Question 1: Response
Chile, one of the countries in Latin America, suffered greatly during the Pinochet regime, and this was because of various crimes against humanity. The regime can be remembered for staging a coup in 1973, which was backed by the American CIA, and this saw the unceremonious ousting of Socialist President Salvador Allende’s democratic government. The Pinochet regime is also remembered for numerous systematic murders of individuals or persons that were strongly in support of President Salvador Allende. It also enforced the disappearance of Pinochet’s opponents (Traverso 182) including Manuel Donoso and Cecelia Castro. Judge Guzmán progressed from being an admirer of General Pinochet to one of the strongest opponents of his regime. The film highlights that Guzmán was among the young men in Chile who looked up to General Pinochet. When he became a member of the Chilean upper-middle-class, Guzmán was at the forefront in ignoring the threats that Pinochet’s regime posed to the people. However, later on, when he became a judge, Guzmán saw the democratic transition of the legal system of Chile, and this included bringing General Pinochet, a man he once admired to justice. The film highlights that in 1998, Guzmán, one of the most famous judges in Chile, indicted Pinochet (Roht-Arriaza 164). Moreover, he exhibited courage when he found a solution to the immunity, which was granted to the military personnel of Chile by the amnesty of 1978. His argument was that the several detentions, disappearances, as well as execution of individuals whose bodies were never recovered contributed to crimes against humanity, and thus, were not in any way covered or protected by the general amnesty of 1978. With this argument, Judge Guzmán successfully indicted General Pinochet and several other generals including the head of secret police of Pinochet. Guzmán indicted Pinochet for coming up with an October 1973 order that caused the execution of the opponents of the military governments such as Donoso.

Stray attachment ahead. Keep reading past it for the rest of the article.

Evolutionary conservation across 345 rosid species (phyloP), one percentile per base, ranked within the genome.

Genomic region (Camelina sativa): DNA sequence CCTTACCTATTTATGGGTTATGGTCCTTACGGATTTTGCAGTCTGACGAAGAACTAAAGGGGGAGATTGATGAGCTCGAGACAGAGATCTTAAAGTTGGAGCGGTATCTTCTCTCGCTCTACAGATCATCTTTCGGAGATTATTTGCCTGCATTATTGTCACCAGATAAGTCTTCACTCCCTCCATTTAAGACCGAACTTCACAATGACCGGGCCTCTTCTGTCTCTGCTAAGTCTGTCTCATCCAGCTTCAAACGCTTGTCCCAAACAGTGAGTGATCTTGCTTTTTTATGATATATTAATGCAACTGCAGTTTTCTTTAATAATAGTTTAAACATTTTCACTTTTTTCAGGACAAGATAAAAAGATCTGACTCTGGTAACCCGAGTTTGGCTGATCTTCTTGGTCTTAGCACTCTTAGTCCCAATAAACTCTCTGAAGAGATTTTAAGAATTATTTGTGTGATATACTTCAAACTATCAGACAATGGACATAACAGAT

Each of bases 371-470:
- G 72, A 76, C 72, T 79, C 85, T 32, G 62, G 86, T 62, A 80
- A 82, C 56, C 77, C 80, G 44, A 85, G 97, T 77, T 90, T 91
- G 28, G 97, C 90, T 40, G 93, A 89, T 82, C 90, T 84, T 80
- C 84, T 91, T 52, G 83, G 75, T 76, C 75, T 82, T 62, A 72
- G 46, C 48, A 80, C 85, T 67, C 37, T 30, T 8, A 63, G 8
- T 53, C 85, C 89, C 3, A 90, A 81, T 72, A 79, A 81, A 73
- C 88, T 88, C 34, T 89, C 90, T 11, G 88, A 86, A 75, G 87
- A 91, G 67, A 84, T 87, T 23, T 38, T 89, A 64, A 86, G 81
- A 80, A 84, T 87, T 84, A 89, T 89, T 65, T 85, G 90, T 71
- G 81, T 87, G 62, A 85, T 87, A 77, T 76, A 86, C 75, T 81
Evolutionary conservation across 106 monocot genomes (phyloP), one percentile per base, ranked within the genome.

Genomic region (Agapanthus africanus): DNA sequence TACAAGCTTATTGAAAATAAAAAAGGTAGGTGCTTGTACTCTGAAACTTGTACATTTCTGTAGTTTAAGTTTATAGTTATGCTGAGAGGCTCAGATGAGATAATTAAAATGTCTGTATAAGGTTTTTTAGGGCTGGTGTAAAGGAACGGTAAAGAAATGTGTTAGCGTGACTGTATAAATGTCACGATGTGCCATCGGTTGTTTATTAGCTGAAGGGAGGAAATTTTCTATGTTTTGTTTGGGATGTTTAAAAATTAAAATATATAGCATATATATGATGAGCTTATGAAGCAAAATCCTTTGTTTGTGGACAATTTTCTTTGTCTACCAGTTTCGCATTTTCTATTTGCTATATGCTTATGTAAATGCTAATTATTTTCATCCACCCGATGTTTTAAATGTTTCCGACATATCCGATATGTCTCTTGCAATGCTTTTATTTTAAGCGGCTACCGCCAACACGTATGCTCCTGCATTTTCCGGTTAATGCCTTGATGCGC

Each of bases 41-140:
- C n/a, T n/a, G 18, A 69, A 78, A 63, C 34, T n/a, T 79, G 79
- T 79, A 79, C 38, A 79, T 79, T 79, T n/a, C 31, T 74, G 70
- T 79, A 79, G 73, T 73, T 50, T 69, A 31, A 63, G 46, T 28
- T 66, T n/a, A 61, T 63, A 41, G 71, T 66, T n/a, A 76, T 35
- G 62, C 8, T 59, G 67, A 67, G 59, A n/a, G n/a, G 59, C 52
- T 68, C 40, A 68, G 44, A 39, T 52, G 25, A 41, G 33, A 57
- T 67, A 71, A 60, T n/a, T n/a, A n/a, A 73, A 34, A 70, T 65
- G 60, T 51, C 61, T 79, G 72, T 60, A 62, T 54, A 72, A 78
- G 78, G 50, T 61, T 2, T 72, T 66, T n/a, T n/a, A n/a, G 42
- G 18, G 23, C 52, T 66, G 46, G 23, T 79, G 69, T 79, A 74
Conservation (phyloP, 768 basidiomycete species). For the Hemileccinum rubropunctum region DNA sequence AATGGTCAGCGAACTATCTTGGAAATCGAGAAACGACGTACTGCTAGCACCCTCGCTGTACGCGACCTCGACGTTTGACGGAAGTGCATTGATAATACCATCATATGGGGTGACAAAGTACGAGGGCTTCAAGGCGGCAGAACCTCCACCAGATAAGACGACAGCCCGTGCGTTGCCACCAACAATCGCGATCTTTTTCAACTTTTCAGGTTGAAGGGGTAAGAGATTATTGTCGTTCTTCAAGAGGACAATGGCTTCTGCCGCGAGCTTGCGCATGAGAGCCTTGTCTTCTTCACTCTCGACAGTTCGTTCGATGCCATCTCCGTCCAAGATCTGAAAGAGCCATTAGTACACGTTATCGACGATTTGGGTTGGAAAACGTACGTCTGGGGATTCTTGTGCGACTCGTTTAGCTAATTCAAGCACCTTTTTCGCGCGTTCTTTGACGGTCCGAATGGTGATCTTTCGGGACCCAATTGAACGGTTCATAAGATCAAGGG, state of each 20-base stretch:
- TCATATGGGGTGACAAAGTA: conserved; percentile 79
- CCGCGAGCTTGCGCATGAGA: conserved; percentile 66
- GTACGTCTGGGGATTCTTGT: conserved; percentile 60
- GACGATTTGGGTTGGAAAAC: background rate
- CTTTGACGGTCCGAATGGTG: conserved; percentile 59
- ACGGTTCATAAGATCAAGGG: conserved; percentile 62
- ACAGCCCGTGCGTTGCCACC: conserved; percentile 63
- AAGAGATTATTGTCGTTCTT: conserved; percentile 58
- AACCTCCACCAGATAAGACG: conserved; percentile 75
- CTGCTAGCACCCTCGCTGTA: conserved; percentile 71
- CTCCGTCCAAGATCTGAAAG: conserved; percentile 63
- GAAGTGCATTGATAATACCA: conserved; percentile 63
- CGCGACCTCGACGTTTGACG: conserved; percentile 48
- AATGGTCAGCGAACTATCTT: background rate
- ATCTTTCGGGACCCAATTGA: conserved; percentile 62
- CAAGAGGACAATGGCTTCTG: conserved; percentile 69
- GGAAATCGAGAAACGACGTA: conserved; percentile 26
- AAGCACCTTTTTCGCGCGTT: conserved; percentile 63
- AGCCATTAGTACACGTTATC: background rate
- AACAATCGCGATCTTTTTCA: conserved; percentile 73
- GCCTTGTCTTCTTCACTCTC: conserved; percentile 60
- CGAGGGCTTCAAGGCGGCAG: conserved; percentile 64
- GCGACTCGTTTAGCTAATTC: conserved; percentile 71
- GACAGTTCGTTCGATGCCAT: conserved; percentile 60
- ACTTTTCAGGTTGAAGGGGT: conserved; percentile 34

Until the time of his demise, Manuel Donoso was a professor of a renowned university and was a strong opponent of the Pinochet regime. Donoso was against the polarization of the Chilean society, an ideology that was shared by Judge Guzmán. The fact that he opposed the regime led to his untimely death when he was shot in the head by the side of the road. Similarly, Cecelia Castro, a mother and a young student of law, was a strong opponent of General Pinochet, and this led to her disappearance. The film highlights that Cecelia Castro and Manuel Donoso were some of the courageous Chilean citizens who worked to hold officials from the Pinochet regime criminally accountable for their crimes.
In the efforts to hold officials from the Pinochet regime criminally accountable for their past crimes, the shortcomings of Judge Guzmán are highlighted. First, he hailed from a prominent family in Chile that strongly supported Pinochet, who was Salvador Allende’s opponent in the Chilean elections of 1970 (Bizzarro 334). Together with his family, Guzmán supported and toasted to the coup staged by Pinochet notwithstanding the fact that it led to the death of several people. Another shortcoming of Judge Guzmán is that he was at the centre-stage of the legal system that carried out Pinochet dictatorship’s orders besides denying myriads of habeas corpus requests, some of which were penned by Judge Guzmán.
Bizzarro, Salvatore. Historical Dictionary of Chile. Lanham: Rowman & Littlefield Pub. Group, 2005. Internet resource.
Roht-Arriaza, Naomi. The Pinochet Effect: Transnational Justice in the Age of Human Rights. Philadelphia: University of Pennsylvania Press, 2005. Internet resource.
Traverso, Antonio. “Dictatorship memories: Working through trauma in Chilean post-dictatorship documentary.” Continuum: Journal of Media & Cultural Studies 24.1 (2010): 179-191.